Microsoft has a lofty vision for Windows 10 -- one operating system for all devices. One of the keys to making that vision a reality for smartphones is a software feature called Continuum.
"With Continuum for phones, we believe any phone can be your PC," said Joe Belfiore, Microsoft's corporate vice president of the operating systems group, on Wednesday at the company's annual developer conference in San Francisco.
Continuum is a software tool that will aid Windows 10 in detecting what type of device a user is on and help the operating system configure itself accordingly. It is integral for Surface and other convertible tablets that double as laptops. For instance, Continuum will able to know when you're using Windows 10 with a mouse and keyboard attachment and when you've switched to a touch interface with finger- and pen-based inputs.
Belfiore demonstrated Continuum on stage during Microsoft's Build 2015 keynote. He plugged a Windows Phone into a PC monitor, noting that a PowerPoint app is treated it like a PC app "because it is in fact the same code that you would see for PowerPoint on a PC." He also opened numerous apps on a tablet and showed how Continuum switched them to PC-style apps when the device was docked.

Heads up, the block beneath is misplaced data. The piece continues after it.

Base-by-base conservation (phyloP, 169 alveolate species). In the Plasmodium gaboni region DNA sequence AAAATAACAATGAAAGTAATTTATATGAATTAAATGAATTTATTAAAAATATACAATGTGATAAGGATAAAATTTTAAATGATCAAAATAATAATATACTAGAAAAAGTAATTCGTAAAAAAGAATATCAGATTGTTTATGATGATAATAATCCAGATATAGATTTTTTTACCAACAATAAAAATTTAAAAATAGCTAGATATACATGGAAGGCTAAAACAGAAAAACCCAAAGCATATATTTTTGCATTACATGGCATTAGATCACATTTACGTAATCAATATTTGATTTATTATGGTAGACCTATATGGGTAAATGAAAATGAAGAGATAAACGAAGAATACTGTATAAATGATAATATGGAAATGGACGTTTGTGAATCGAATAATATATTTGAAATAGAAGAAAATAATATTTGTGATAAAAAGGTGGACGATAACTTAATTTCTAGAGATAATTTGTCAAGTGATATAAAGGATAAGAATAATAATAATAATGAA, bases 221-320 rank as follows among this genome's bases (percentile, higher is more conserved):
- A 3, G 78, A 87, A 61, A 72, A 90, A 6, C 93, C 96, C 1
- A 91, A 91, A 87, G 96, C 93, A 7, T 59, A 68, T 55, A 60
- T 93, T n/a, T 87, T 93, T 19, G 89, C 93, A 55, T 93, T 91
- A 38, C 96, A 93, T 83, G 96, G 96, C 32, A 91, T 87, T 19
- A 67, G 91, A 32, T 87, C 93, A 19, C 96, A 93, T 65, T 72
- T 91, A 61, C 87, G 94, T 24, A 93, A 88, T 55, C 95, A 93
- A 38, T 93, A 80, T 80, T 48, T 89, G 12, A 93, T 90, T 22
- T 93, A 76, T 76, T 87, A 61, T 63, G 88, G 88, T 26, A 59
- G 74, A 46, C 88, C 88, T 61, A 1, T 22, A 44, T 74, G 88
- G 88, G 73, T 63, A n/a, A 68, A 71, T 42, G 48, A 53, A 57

Unfortunately for those eager to rely solely on a smartphone for their computing needs, Microsoft remained mum on when the new version of its widely-used OS would arrive.
Microsoft pegged for late July.that Windows 10 would launch this summer in 190 countries and 111 languages. However, chipmaker AMD, a longtime Microsoft partner, may have spilled the details earlier this month when its chief executive Lisa Su, in a call with investors, said the release date was
laptops and smartphones. CEO Satya Nadella called it not just another release of Windows "but a new generation of Windows."is touted as a simpler, more modern OS that seamlessly ties together desktops,
"Windows 10 represents a new generation of Windows built for an era for more personal computing, from Raspberry Pi to the holographic computer," Nadella said. "Where the mobility of the experience is what matters, not the mobility of the device."